Date: 17th June 2020
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Long Term Care After COVID19: The Road Ahead Updated.
June 17th 2020
Thank you again for being here. I’m both humbled and overwhelmed by the response to these to these webinars. We are three months into this event roughly, and the road ahead for long term care in the United States and the UK, in Europe and elsewhere is still taking shape. I want to talk about the current situation, I’ll talk about things in both economic and operational and marketing terms. I’ll talk about the means of production, supply and demand. I’ll talk about the likely recovery models for the sector, for the markets, for long term care and why this time really is different, and we’ll talk also about effective responses.
I want to define a crisis, any unexpected event with adverse effects on your organization, customers, consumers, on your brand and the usual sorts of crisis that my firm and other strategic marketing communications firms have dealt with over the years in the sector, our deaths and injuries which do occur, untoward deaths, injuries to residents and staff on premises or in the line of duty, violence in or around the property that these things happen.
Closures are untoward events in a community. And how they are handled from a marketing communications point of view is important for the long-term perception of the provider among its employees as well as the brand. So, what’s different in this?
This particular crisis is the media frenzy that that’s been created is it’s also different because it is personal relevance in this particular crisis, personal relevance for a very broad array of the markets that with which we communicate because many of us have a relative or a dear friend located in a nursing center, a care home or an assisted living residence, some type of congregate care setting. Another reason this is different this time is that the entire sector is under siege, the labels that have been used care homes, nursing homes, nursing centers, rehab centers, these are being used in media, more frequent way than ever before and in a negative way.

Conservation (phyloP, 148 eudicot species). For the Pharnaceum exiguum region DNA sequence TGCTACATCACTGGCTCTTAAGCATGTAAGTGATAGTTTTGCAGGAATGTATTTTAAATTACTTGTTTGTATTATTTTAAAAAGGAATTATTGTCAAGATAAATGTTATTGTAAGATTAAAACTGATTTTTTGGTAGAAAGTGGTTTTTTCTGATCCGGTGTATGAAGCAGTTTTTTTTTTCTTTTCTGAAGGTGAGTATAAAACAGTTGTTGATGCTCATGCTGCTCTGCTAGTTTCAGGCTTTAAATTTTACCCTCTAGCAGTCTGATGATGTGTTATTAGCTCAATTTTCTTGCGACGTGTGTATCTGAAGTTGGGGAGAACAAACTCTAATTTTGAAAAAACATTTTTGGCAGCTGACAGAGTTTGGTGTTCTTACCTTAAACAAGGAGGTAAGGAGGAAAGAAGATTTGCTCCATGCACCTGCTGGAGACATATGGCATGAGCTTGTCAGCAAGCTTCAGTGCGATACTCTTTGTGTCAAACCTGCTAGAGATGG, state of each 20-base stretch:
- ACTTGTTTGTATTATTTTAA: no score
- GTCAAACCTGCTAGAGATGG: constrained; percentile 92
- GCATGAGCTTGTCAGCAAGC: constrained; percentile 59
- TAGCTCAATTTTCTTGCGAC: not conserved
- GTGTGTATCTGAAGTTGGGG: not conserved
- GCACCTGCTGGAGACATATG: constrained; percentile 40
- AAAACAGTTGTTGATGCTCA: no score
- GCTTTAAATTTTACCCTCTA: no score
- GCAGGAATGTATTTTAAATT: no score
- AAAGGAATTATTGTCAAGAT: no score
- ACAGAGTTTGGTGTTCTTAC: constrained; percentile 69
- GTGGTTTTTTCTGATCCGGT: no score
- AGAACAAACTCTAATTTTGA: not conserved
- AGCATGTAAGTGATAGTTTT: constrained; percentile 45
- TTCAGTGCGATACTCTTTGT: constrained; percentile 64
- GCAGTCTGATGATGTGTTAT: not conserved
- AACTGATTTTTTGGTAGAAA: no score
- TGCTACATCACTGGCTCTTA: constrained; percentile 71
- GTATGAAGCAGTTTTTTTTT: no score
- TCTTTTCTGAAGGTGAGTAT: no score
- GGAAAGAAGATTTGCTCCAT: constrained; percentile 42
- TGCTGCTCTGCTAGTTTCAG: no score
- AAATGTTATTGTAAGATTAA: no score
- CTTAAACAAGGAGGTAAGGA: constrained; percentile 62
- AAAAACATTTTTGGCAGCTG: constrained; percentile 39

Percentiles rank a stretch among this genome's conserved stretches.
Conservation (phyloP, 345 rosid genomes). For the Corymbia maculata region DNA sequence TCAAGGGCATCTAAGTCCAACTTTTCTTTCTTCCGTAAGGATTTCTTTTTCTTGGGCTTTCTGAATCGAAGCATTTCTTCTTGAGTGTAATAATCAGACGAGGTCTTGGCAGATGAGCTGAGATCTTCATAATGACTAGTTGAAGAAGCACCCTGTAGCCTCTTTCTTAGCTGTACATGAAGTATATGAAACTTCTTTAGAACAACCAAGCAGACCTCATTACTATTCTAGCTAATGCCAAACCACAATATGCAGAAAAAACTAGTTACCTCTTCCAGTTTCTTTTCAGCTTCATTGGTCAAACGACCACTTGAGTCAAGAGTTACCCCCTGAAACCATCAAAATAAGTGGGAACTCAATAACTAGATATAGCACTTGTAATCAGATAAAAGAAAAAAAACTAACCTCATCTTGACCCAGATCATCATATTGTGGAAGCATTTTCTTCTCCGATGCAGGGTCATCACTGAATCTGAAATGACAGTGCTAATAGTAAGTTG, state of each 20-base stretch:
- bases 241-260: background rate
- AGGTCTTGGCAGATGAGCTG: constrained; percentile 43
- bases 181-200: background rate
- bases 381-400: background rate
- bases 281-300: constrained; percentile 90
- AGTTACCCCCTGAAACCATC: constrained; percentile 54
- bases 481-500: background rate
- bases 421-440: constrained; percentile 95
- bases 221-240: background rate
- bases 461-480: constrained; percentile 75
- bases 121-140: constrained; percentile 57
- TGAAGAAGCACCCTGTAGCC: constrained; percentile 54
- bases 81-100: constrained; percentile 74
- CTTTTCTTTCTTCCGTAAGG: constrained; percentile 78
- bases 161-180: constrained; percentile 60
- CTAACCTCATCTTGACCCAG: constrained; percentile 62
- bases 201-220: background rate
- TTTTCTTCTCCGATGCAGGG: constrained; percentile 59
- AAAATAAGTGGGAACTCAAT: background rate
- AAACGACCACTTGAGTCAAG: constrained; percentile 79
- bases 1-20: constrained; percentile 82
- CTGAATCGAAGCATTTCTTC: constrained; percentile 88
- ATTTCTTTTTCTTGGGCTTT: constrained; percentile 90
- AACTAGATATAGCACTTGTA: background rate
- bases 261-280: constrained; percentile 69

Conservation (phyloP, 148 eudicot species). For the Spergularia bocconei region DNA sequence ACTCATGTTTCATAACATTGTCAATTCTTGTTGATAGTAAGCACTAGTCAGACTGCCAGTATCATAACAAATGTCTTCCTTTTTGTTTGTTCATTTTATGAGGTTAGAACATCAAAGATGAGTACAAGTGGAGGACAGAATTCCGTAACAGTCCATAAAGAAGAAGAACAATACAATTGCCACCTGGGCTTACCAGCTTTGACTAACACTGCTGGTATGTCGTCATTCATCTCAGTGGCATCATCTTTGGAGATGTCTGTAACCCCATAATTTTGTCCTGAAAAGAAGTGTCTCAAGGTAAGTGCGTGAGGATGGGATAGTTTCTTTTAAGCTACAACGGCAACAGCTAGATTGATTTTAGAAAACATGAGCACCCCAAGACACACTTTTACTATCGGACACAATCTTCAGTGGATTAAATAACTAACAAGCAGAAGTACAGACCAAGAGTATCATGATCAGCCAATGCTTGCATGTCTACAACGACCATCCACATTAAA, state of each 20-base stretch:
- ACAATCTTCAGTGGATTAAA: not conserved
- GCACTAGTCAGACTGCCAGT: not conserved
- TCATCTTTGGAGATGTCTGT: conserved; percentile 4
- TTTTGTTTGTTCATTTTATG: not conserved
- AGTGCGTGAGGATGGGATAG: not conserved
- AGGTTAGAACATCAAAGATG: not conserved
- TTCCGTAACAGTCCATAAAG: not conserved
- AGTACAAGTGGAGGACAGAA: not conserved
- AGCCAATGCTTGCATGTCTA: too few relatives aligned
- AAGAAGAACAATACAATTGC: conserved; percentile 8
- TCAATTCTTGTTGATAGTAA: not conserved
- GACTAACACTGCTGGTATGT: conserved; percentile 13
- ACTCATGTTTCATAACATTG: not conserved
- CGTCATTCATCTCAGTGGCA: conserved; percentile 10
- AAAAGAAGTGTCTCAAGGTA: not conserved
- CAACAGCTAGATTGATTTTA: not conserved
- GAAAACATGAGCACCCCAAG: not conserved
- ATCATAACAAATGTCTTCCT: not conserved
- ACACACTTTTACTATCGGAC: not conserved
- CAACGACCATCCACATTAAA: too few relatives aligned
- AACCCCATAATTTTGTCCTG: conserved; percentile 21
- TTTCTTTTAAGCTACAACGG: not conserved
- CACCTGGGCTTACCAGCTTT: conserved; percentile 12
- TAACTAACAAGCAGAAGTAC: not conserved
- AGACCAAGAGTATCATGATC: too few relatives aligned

The other reason this event, these this time is different is because of the latent guilt in many societies around the relocation of or by consumers, elderly individuals to care homes to nursing centers. It’s a in many cases, unspoken, unspoken rule that we should be taking care of our parents or grandparents ourselves. And when we don’t do that, as we probably cannot but do not, there’s latent guilt associated with that. And the recent media frenzy is stirring that up and creating issues.
We don’t know when the situation, when the coast will be clear, so to speak. For caregivers, the issue is to who wants to work in an environment like this? Who wants to work in an environment where, for all we know, the caregiver, I myself might be the vector of the disease? Who wants to work in an environment where I don’t have access to testing, where I don’t have access to personal protective equipment?
What’s different about this crisis? I think the dominant factor, is fear. Fear is a human and social experience; it is often described as an emotion. It’s been researched a little bit and surprisingly in this context, very little. And yet few things are more important right now because as we see here, Rachel Maddow and this other clip from The Guardian is using.
They’re using fear to sell their subscriptions to their outlets and newspapers. Consumers are frightened. Consumers are frightened overall about what do I do? What do I don’t do? What’s safe, what’s not safe? How do I behave in this heightened anxiety? This heightened uncertainty creates fear. That’s one of the things that we’ve been learning. heightened as well.
Operational managers, owners, operators are afraid because their business is under threat. So, in many cases, that fear is really quite legitimate. Staff are afraid. They’re afraid for themselves. They’re afraid for their jobs. They’re afraid for the people whom they’re caring for. We know from good research in the sector that staff develop very deep bonds, very deep relationships and effective relationships with the people they serve. And so if you’re uncertain about how you, as the staff member, might be negatively affecting the resident, that creates fear as well.
Let’s drill down into staff in the US and the UK.